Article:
The animal rights issue has killed more investment and science-based jobs than anything I can think of," said Jean-Pierre
Garnier, GlaxoSmithKline's CEO, at the company's second-quarter results conference in July.
The issue is again at the forefront of the news agenda in the United Kingdom. Earlier this year, Cambridge University decided
to cancel the construction of a primate research lab because of animal rights activists. Now those activists have shifted
their attention to Oxford, where the university is planning an animal research center.
Although the main contractor, Montpellier, has pulled out of the project after being firebombed and having threats made to
its shareholders, the university remains committed to completing the building. Animal experiments are necessary to understand
the fundamental causes of diseases, and various tests have to be performed to satisfy the licensing authorities before the
products are allowed onto the market. There is still no viable alternative.
Figures from the first half of this year throw the conflict into sharp focus. According to Philip Wright, science and technology
director at the Association of British Pharmaceutical Industry (ABPI), 45 vendors capitulated to the activists—stopped supplying
pharma companies—between January and June. Around 110 directors and employees had their homes "visited" by activists, and
77 vehicles were attacked with paint stripper or had their tires slashed.
These shocking statistics have finally led the UK government to take action. But they have not gone as far as the pharma industry
would like. Instead of introducing a specific all-embracing bill, the government only plans to plug some loopholes in the
current law targeted at protesters, citing lack of parliamentary time as the reason for not putting forward a broader bill.
Several proposed measures should help, however. Protests outside homes that cause harassment will become an offense, and police
will be able to deal with protesters after the event, rather than having to catch them red-handed. In addition, offenders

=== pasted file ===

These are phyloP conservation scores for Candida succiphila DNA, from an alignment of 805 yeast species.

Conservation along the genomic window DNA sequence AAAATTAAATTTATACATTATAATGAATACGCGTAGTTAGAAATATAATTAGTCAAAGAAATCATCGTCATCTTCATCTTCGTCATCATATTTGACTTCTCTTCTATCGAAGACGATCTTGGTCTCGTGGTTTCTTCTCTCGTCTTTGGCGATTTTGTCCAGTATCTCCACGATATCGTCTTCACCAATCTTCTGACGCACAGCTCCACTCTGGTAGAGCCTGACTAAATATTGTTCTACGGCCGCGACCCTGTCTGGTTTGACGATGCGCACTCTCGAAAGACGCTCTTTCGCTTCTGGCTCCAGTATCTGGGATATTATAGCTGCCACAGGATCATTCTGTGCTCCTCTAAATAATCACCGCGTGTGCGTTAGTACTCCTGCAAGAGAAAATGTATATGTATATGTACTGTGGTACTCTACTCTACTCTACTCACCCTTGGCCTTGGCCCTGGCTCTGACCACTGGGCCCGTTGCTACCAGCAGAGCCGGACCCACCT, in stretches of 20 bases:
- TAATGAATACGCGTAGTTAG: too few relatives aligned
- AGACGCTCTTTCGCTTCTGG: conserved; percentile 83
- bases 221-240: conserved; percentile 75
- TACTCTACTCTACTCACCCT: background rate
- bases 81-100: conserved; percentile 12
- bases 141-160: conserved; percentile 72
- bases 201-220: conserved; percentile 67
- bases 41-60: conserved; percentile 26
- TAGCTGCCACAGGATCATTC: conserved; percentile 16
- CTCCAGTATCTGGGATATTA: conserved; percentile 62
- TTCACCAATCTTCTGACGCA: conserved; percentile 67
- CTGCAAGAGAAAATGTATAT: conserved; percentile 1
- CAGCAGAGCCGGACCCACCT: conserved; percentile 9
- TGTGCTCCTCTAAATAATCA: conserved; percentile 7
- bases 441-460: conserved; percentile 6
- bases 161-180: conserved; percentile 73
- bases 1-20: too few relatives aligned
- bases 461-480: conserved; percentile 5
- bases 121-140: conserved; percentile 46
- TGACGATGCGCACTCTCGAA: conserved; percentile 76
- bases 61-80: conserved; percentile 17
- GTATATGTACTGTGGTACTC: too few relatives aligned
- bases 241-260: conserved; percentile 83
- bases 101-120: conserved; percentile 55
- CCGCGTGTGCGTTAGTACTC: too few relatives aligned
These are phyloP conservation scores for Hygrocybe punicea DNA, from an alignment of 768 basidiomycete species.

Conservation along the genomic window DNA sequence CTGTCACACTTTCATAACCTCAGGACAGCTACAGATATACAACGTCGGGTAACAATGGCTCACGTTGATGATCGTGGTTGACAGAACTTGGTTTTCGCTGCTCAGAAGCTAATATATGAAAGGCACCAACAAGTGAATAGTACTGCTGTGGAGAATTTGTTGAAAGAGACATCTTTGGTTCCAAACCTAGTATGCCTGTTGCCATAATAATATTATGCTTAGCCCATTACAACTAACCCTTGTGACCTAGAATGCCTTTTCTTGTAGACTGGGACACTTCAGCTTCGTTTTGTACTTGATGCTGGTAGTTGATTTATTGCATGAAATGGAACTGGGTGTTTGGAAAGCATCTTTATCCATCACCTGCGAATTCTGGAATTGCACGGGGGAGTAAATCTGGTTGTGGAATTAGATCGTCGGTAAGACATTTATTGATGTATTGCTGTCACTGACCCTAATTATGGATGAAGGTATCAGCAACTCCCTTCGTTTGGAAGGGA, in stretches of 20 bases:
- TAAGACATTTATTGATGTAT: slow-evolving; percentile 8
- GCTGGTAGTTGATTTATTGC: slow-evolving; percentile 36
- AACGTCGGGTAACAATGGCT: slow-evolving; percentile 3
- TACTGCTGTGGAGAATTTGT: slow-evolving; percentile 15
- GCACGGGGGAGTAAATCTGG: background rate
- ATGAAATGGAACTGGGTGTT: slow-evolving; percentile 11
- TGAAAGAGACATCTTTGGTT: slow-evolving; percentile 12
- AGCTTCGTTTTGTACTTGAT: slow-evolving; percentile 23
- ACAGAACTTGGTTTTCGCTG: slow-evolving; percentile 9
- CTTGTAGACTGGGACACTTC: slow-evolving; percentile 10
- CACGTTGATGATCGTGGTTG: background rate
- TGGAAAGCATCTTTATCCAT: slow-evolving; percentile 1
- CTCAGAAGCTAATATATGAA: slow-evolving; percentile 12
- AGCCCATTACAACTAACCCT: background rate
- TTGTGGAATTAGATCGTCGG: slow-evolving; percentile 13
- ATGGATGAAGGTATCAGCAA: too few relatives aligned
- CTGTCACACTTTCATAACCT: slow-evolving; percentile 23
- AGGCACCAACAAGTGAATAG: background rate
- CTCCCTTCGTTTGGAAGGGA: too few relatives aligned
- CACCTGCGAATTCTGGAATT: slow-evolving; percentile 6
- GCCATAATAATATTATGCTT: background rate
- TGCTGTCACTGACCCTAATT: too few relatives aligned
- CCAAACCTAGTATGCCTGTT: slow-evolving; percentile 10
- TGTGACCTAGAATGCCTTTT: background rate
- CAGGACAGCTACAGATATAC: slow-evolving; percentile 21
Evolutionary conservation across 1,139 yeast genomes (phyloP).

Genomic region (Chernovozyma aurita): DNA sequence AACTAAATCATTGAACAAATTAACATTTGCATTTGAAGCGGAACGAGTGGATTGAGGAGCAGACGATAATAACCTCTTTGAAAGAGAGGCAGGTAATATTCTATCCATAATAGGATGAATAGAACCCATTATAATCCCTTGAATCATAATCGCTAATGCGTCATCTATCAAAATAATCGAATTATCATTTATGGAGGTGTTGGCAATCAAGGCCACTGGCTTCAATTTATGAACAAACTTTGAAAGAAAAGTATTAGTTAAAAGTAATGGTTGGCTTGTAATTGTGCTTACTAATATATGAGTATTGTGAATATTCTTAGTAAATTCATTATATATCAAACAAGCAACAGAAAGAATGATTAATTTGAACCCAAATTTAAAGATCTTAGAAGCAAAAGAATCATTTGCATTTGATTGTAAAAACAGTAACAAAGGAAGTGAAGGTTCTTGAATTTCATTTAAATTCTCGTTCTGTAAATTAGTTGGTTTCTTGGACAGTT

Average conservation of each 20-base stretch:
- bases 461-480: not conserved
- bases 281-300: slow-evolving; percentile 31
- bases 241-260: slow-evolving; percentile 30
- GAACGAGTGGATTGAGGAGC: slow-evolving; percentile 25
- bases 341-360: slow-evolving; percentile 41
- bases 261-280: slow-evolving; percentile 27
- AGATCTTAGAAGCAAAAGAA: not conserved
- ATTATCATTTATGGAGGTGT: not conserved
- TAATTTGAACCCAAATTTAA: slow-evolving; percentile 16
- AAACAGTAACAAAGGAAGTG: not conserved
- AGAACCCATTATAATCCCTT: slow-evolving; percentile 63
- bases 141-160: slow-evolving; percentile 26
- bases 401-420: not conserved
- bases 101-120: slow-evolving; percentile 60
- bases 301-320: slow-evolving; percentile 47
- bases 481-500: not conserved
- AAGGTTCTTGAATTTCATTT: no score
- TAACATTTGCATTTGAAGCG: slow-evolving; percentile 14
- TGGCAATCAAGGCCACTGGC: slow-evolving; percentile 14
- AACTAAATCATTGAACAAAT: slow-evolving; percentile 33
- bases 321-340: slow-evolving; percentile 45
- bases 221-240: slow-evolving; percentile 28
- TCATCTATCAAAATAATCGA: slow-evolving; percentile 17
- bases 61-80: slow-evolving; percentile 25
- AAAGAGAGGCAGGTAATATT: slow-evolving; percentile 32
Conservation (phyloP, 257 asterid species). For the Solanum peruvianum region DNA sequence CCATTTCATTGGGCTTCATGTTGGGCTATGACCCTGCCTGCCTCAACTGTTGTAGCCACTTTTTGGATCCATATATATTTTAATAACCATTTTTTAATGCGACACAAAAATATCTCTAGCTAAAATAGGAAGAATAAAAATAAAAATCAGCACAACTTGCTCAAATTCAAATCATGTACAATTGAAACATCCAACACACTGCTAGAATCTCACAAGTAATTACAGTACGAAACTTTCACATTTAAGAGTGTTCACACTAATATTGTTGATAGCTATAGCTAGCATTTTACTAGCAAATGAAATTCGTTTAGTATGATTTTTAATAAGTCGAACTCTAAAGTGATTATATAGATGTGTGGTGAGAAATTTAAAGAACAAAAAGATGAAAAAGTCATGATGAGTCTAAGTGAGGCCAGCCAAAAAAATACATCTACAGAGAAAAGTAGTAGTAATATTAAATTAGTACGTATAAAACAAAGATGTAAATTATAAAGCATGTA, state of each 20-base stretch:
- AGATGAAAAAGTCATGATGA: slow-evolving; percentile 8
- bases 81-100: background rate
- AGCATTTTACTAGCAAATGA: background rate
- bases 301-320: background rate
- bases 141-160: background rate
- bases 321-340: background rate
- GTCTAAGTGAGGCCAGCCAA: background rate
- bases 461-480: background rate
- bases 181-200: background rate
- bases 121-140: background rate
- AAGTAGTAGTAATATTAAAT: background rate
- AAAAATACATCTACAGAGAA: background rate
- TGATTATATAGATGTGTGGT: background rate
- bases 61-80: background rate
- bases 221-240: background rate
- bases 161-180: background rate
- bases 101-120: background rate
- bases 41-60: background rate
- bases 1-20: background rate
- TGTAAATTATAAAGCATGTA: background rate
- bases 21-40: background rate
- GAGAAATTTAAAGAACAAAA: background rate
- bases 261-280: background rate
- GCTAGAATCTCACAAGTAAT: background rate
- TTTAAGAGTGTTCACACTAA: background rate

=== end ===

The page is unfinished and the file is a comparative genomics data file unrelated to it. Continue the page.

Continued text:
will be banned from returning to the vicinity of the offense for three months. The government will also consider making it
illegal to cause economic damage to suppliers of companies engaged in the legitimate, licensed use of animals.
The government's proposal document is a clear statement of intent.The foreword from Prime Minister Tony Blair and Home Secretary
David Blunkett makes it plain that, while people have the right to campaign lawfully for an end to animal experimentation,
"they do not have the right to harass, threaten, or physically attack those involved in lawful business and research." Indeed,
the document states, "Animal rights extremists engaged in these activities should not be surprised to find themselves treated
as terrorists." In other words, they could be subject to general antiterrorism laws.
The UK government has not ruled out further, specific legislation in the future. The industry hopes that if the proposed tightening
of existing laws does not have the desired effect, more laws will be forthcoming. "We welcome the fact that the government
has listened to our arguments for legislative change, and we are pleased that the door had not been closed on a single piece
of legislation," said Aisling Burnand, chief executive of the Bio-Industry Association.
ABPI's director general, Trevor Jones, is also heartened that action is being taken. "The government has recognized that animal
rights intimidation is now an issue of terrorism. Action has been needed for some time. We earnestly hope that the extensions
of police powers will make a difference. But legislation is only part of the matter," he added. "We are pleased that the government
recognizes that it is equally important for the police to coordinate their work nationally, to treat animal terrorism as an
equal priority with other terrorist threats, and for the courts to punish accordingly."